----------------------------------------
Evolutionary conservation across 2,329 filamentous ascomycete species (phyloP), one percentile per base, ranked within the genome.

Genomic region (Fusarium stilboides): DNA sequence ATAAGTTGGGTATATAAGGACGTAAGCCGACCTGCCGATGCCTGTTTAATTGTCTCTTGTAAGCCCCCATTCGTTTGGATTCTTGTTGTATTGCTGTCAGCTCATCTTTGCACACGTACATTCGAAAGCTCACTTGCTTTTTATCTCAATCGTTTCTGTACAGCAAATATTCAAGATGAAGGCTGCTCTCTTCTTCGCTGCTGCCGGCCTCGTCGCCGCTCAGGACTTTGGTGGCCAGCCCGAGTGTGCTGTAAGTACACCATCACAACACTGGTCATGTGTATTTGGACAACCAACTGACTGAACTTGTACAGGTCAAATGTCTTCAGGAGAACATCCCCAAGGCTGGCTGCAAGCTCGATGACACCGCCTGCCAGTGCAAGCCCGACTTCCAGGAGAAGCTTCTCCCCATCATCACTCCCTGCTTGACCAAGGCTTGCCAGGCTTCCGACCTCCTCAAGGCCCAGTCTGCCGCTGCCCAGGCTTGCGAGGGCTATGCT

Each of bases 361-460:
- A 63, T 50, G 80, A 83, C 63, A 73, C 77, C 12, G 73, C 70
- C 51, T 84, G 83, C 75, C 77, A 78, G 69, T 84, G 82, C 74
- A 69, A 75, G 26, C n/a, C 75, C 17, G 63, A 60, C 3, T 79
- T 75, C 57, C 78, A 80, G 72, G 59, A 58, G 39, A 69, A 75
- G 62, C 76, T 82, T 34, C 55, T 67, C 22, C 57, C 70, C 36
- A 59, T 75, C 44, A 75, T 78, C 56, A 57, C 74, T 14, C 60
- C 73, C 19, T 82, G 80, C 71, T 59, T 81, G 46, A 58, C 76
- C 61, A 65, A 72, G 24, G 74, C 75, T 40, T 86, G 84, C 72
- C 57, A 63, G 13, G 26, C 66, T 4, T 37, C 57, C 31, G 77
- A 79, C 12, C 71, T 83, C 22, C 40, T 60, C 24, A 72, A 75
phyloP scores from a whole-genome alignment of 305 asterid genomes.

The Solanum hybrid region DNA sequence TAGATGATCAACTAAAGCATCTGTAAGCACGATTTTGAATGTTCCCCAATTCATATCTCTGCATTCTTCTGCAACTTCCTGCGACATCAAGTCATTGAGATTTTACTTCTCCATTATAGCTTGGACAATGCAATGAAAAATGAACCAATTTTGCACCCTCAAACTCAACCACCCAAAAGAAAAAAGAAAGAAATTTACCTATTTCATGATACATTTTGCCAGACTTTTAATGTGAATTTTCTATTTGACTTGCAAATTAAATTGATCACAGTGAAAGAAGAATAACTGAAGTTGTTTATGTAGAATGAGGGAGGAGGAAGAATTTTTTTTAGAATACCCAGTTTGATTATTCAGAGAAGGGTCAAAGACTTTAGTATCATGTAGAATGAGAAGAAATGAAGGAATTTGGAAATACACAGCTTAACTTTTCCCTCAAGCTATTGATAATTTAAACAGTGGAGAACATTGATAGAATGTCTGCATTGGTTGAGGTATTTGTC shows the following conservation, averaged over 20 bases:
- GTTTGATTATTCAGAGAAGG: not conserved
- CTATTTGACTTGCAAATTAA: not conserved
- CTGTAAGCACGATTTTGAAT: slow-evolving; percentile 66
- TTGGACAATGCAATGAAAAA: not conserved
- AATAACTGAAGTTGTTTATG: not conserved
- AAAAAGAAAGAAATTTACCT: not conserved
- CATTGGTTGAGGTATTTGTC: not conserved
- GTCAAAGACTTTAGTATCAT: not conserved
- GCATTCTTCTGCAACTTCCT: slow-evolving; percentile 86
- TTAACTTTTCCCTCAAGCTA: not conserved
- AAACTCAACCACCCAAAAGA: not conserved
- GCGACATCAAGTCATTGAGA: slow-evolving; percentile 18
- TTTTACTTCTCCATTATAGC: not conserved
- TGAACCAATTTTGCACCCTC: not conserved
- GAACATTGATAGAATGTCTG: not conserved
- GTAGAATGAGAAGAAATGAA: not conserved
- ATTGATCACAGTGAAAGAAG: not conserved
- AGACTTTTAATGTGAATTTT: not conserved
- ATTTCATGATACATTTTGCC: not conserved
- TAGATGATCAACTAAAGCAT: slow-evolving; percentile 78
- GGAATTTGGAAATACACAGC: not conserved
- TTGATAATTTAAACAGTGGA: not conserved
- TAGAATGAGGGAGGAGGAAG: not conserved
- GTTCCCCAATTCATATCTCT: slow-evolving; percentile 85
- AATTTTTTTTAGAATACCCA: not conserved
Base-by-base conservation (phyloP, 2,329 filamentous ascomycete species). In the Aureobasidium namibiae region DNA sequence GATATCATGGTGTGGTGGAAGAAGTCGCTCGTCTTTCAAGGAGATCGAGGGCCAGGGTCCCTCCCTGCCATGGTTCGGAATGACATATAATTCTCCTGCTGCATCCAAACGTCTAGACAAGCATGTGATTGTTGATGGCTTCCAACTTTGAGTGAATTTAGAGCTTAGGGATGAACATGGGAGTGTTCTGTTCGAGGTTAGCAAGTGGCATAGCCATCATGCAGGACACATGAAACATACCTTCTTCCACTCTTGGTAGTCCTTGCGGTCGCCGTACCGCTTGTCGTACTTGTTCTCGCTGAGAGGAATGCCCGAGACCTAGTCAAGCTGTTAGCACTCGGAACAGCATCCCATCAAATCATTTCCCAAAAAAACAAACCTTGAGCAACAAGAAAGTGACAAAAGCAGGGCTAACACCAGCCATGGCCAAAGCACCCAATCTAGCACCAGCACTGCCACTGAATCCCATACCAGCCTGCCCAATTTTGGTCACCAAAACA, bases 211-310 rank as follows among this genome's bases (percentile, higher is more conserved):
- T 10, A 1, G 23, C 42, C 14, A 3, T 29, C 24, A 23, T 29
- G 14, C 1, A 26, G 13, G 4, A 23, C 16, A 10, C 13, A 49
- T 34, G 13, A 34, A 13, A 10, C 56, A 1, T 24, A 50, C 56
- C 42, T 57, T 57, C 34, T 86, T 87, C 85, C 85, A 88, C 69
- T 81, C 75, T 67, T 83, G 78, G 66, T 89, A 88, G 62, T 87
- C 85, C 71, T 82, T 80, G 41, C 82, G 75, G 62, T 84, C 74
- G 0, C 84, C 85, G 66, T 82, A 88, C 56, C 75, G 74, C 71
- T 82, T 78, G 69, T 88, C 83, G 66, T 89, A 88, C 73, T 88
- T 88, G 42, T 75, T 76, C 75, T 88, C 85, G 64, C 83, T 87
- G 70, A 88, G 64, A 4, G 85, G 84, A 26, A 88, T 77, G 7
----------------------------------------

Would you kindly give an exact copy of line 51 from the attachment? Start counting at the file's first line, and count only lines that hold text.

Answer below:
- G 70, A 88, G 64, A 4, G 85, G 84, A 26, A 88, T 77, G 7